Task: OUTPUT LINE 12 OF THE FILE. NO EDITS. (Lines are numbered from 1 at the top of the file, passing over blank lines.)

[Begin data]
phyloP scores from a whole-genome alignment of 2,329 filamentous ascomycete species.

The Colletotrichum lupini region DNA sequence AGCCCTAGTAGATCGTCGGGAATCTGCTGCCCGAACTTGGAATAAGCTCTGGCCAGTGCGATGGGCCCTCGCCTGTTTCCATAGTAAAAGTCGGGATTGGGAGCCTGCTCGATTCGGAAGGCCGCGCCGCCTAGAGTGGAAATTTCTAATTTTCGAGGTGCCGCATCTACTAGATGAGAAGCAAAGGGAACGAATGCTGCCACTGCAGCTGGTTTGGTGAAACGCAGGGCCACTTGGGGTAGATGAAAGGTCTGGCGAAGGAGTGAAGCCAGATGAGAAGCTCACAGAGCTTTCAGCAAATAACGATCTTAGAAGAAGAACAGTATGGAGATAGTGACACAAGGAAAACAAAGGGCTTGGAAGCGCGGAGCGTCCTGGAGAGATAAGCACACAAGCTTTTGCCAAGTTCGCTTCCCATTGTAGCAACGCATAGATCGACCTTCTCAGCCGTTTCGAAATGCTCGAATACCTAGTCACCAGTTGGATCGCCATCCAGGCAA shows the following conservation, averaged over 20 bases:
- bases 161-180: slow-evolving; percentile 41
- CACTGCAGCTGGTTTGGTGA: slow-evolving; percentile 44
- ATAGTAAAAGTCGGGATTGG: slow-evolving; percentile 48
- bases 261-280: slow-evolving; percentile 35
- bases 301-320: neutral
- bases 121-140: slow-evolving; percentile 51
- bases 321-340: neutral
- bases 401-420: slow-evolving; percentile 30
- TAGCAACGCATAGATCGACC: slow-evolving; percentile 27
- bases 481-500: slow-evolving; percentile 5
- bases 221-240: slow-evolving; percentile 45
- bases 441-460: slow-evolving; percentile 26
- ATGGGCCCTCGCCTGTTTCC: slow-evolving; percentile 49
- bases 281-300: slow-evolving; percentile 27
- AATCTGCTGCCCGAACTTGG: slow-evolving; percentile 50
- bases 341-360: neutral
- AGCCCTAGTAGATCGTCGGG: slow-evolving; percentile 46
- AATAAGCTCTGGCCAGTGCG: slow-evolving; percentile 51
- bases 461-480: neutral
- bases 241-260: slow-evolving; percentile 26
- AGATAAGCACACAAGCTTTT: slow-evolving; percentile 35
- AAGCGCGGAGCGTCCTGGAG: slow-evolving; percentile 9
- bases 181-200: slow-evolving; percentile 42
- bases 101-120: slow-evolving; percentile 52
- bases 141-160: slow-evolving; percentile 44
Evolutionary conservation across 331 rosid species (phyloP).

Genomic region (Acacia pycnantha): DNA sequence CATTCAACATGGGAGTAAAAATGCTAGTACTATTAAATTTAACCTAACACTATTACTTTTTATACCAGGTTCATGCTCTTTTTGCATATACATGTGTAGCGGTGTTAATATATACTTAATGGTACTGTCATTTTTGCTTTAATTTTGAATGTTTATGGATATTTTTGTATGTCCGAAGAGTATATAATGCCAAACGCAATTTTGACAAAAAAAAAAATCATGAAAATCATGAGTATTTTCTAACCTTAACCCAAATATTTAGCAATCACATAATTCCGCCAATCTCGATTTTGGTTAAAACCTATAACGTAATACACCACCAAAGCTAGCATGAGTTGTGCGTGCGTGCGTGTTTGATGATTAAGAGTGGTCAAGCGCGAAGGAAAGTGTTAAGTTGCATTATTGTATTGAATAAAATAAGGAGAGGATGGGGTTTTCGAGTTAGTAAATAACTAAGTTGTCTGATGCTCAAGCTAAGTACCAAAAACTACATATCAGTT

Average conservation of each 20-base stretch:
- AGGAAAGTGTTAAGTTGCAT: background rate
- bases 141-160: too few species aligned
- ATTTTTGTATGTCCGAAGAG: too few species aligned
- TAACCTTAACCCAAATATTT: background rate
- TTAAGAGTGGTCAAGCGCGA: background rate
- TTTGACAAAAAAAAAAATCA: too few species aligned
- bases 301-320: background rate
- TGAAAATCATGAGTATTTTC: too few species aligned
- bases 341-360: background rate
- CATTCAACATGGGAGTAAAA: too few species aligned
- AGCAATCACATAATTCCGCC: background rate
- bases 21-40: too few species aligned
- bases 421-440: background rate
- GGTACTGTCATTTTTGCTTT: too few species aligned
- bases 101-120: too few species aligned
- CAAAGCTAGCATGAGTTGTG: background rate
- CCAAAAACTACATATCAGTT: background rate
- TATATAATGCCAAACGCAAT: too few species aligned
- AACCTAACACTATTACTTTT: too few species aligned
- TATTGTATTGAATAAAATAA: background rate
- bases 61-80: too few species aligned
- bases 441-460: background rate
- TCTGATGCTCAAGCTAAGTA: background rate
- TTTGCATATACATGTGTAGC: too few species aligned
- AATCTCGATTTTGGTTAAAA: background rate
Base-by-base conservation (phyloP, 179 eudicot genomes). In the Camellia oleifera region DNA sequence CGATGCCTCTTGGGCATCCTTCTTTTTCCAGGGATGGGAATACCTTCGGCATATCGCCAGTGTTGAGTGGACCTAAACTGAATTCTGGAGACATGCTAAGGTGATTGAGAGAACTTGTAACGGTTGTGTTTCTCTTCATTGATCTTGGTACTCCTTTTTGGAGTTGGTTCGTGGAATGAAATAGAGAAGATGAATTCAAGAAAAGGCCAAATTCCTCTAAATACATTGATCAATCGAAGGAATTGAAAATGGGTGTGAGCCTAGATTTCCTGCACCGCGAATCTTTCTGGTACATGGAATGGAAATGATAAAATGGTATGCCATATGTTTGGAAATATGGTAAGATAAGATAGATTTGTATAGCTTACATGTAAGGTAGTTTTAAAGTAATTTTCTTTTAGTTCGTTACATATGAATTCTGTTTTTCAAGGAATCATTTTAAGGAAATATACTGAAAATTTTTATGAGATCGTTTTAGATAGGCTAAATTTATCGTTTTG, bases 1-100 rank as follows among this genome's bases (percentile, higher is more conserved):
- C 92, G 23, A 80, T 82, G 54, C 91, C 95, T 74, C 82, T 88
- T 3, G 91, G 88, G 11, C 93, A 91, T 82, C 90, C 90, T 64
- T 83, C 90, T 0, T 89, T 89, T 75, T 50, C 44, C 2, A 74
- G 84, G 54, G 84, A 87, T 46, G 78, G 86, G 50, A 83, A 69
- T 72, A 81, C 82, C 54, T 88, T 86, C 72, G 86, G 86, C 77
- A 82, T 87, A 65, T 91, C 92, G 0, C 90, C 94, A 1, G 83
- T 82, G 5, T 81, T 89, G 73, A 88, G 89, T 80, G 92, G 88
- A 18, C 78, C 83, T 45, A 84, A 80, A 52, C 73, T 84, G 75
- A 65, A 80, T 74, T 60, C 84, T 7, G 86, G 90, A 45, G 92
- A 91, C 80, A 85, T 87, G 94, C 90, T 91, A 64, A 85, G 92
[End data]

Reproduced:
- bases 481-500: slow-evolving; percentile 5